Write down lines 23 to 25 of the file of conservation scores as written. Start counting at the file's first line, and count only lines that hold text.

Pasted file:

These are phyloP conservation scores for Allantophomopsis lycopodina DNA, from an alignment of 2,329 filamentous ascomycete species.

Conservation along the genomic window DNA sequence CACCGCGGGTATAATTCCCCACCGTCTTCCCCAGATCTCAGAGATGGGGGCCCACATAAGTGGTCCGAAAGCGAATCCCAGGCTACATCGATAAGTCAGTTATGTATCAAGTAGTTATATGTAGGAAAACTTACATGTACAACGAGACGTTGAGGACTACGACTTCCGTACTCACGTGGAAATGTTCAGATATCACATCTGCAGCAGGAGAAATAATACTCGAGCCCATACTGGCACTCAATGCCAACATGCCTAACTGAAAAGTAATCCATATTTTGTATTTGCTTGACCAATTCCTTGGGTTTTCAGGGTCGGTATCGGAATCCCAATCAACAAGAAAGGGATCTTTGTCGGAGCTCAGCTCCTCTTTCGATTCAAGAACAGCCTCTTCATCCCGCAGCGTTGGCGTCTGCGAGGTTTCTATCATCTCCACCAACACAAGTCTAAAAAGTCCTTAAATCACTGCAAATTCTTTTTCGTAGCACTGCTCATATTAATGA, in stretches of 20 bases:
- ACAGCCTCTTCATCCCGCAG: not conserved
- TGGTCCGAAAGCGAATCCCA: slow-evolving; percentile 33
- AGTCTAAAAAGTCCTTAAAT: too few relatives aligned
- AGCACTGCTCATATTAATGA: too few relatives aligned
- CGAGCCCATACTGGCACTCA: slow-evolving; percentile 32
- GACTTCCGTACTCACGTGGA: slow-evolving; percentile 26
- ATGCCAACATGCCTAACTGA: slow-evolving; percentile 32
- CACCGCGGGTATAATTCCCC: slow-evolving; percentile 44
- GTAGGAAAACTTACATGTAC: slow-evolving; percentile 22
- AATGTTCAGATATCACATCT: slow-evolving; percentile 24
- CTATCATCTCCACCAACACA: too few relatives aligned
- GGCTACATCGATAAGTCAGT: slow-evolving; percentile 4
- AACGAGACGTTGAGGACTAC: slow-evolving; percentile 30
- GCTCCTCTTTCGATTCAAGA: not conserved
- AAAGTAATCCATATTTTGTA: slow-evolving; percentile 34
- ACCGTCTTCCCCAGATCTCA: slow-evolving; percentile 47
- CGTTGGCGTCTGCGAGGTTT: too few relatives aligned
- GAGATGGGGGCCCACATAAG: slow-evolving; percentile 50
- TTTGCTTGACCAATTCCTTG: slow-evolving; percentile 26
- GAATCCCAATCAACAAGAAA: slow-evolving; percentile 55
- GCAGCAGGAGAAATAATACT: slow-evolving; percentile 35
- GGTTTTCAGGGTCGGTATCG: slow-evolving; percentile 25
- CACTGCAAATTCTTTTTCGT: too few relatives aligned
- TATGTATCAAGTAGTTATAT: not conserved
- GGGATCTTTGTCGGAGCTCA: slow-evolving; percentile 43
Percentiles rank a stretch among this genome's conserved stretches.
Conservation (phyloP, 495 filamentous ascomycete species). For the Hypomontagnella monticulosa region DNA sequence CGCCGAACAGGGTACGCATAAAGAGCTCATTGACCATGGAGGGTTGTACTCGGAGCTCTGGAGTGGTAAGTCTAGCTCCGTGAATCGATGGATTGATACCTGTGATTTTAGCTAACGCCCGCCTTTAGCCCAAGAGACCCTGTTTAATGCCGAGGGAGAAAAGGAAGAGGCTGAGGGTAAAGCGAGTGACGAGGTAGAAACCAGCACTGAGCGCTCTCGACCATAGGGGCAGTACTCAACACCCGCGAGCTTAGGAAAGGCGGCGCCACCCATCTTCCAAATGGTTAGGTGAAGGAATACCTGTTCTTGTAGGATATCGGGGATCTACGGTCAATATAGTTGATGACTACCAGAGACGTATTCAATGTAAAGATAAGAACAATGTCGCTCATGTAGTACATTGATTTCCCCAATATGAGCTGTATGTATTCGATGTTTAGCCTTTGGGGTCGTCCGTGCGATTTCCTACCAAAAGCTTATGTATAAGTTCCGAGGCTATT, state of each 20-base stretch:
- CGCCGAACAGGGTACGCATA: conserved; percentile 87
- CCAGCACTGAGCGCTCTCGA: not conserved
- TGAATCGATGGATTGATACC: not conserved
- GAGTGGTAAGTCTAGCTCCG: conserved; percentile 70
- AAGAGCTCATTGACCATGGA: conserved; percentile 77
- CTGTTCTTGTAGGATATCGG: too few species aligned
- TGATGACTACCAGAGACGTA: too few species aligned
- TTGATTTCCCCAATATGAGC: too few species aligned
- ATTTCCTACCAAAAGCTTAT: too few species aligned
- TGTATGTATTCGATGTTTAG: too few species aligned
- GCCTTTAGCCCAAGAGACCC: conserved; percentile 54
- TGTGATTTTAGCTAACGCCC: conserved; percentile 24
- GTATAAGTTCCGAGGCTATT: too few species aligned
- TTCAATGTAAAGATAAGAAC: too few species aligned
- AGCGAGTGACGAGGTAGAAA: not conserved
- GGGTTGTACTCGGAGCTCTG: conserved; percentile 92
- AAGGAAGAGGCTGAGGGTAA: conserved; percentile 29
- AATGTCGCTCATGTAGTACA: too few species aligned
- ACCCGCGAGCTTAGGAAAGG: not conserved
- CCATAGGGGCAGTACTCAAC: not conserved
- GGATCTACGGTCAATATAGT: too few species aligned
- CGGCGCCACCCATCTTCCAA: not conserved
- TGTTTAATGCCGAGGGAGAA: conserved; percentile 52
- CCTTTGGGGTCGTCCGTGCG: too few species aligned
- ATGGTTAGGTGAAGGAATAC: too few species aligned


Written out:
- GCAGCAGGAGAAATAATACT: slow-evolving; percentile 35
- GGTTTTCAGGGTCGGTATCG: slow-evolving; percentile 25
- CACTGCAAATTCTTTTTCGT: too few relatives aligned